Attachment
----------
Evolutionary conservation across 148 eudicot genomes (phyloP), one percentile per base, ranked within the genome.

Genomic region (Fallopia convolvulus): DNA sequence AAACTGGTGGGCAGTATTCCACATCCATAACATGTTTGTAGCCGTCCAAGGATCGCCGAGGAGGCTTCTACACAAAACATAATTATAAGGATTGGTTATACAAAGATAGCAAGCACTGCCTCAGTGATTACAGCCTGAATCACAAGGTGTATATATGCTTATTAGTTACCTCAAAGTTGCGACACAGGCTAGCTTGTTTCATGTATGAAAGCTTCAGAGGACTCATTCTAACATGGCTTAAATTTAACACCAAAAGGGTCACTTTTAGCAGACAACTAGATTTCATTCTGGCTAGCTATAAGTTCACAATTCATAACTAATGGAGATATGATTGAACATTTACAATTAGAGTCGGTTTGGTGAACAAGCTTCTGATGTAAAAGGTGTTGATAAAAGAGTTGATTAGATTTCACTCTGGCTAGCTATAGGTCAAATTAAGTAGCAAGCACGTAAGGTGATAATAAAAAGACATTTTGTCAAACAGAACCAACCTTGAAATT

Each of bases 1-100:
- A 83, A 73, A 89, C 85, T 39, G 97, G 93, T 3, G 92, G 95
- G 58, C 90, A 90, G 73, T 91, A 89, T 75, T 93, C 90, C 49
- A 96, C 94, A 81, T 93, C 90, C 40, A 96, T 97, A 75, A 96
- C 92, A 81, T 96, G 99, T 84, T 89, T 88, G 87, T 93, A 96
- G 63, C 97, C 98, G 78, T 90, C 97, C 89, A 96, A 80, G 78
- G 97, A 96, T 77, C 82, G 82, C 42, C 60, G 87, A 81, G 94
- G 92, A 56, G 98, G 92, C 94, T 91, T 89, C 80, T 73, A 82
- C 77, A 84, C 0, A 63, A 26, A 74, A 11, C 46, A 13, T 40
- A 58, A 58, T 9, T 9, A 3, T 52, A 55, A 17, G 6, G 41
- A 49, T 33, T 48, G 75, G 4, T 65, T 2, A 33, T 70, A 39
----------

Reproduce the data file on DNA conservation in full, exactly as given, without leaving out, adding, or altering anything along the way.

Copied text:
Evolutionary conservation across 148 eudicot genomes (phyloP), one percentile per base, ranked within the genome.

Genomic region (Fallopia convolvulus): DNA sequence AAACTGGTGGGCAGTATTCCACATCCATAACATGTTTGTAGCCGTCCAAGGATCGCCGAGGAGGCTTCTACACAAAACATAATTATAAGGATTGGTTATACAAAGATAGCAAGCACTGCCTCAGTGATTACAGCCTGAATCACAAGGTGTATATATGCTTATTAGTTACCTCAAAGTTGCGACACAGGCTAGCTTGTTTCATGTATGAAAGCTTCAGAGGACTCATTCTAACATGGCTTAAATTTAACACCAAAAGGGTCACTTTTAGCAGACAACTAGATTTCATTCTGGCTAGCTATAAGTTCACAATTCATAACTAATGGAGATATGATTGAACATTTACAATTAGAGTCGGTTTGGTGAACAAGCTTCTGATGTAAAAGGTGTTGATAAAAGAGTTGATTAGATTTCACTCTGGCTAGCTATAGGTCAAATTAAGTAGCAAGCACGTAAGGTGATAATAAAAAGACATTTTGTCAAACAGAACCAACCTTGAAATT

Each of bases 1-100:
- A 83, A 73, A 89, C 85, T 39, G 97, G 93, T 3, G 92, G 95
- G 58, C 90, A 90, G 73, T 91, A 89, T 75, T 93, C 90, C 49
- A 96, C 94, A 81, T 93, C 90, C 40, A 96, T 97, A 75, A 96
- C 92, A 81, T 96, G 99, T 84, T 89, T 88, G 87, T 93, A 96
- G 63, C 97, C 98, G 78, T 90, C 97, C 89, A 96, A 80, G 78
- G 97, A 96, T 77, C 82, G 82, C 42, C 60, G 87, A 81, G 94
- G 92, A 56, G 98, G 92, C 94, T 91, T 89, C 80, T 73, A 82
- C 77, A 84, C 0, A 63, A 26, A 74, A 11, C 46, A 13, T 40
- A 58, A 58, T 9, T 9, A 3, T 52, A 55, A 17, G 6, G 41
- A 49, T 33, T 48, G 75, G 4, T 65, T 2, A 33, T 70, A 39